The eleventh hour of the eleventh day of the eleventh month. At that moment in 1918, the major conflict of World War I ended. Armistice was signed, and the Allies celebrated. A holiday, to be recognized by the associated countries, came to be known as Armistice Day. In 1954, the United States of America adopted a new name at the urging of major veteran organizations.
Thus, Veterans Day began.
This year marks the 100th anniversary of the end of World War I, and a local organization in the Bryan/College Station area plans to honor those who have served this country since.
The Bryan Rotary Club will hold its seventh annual Field of Valor at Veterans Park. The project, which consists of 1000 American flags displayed across the park, serves the community, honors those who serve selflessly and educates students on the importance of the holiday.
Each of the 1000 flags represents a story of our nation’s active military, veterans and first responders. Some flags will be tagged in honor or memory of someone’s service to their county and community.
Bunny Pratt, event chair for the Field of Valor, feels the flags remind us of what’s important about Veterans Day. “We hope people will be drawn to Veterans Park to see this amazing and awe-inspiring display of American flags and tour the Field of Valor and memorials and reflect on those honored here,” Pratt says.
Flag sponsorships have been available for purchase leading up to the event. The funds raised will go toward serving the community and educating students through scholarship and teacher mini-grants.
Putting out that many flags takes a while and is definitely a labor of love, but it’s nothing compared to what those being honored are doing and have done. “It’s the stories from our flag sponsors that keep us motivated to plan and prepare the display each year,” Pratt says. “Such sacrifices of time, of family, and especially of lives deserve our recognition.”
In addition to the week-long patriotic display, a fifth grade field trip will occur over the week, allowing for students across the area to learn more about our nation’s involvement in international affairs. Tour stations include content on the Civil War, Texas Independence, World War I and II, and a September 11 memorial.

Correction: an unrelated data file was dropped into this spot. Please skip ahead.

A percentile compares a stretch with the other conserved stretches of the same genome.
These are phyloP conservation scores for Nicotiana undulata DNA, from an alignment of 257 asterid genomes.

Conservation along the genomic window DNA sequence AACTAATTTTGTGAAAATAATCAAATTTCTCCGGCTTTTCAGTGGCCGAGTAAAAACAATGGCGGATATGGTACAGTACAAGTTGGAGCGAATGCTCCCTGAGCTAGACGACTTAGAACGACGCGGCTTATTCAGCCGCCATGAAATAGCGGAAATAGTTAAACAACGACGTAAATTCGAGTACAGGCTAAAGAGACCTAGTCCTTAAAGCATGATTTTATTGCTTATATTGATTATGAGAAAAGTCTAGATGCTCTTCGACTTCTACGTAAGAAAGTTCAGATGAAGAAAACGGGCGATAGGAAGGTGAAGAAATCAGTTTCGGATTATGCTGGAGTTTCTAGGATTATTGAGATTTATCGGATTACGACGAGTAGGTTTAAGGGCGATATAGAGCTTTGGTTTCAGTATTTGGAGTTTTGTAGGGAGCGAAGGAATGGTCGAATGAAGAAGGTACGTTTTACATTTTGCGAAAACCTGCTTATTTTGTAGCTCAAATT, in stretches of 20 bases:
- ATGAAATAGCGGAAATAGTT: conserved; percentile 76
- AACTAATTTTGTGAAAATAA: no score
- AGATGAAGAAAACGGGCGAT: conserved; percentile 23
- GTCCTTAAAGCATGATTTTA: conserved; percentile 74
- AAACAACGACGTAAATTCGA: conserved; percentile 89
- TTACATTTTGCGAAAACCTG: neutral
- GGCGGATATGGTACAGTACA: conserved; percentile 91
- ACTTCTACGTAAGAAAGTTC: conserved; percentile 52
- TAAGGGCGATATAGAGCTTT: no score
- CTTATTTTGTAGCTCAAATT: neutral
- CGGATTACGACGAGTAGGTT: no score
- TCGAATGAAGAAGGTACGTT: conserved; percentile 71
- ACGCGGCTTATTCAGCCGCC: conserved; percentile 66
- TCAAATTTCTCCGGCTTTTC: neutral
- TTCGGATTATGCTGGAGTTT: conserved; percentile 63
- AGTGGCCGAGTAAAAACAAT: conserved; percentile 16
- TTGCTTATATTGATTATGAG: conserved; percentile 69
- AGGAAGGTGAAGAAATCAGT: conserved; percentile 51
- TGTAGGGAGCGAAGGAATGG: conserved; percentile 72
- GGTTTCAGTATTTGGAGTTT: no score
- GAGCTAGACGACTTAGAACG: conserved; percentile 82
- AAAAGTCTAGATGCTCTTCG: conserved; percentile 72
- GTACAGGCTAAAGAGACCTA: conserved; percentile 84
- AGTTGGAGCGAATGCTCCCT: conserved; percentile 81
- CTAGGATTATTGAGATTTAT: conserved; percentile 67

Holding this event is a great way for the Bryan Rotary Club to show appreciation for the sacrifice made by veterans and the ongoing sacrifice our active military continues to make. Veterans Park is the perfect place to hold the display, as the park serves as a memorial in honor of all veterans of the Brazos Valley who have served in all prior and active U.S. wars. The Lynn Stuart Pathway, which is included in the park, houses bronze sculptures and historic markers in respect to every recognized war the United States has taken part in.
The Bryan Rotary Club, chartered in 1921, helps create change in the community by promoting peace, supporting education and growing local economies. The group strives to make the world a better place through action and problem solving. Members are known for creating opportunities for growth and building communities up from within.
The Field of Valor will be open to the public starting on Veterans Day, Nov. 11, until Nov. 18.
For more information on the Bryan Rotary Club, the Field of Valor display and other projects to help improve the community, visit www.bryan-rotary.org.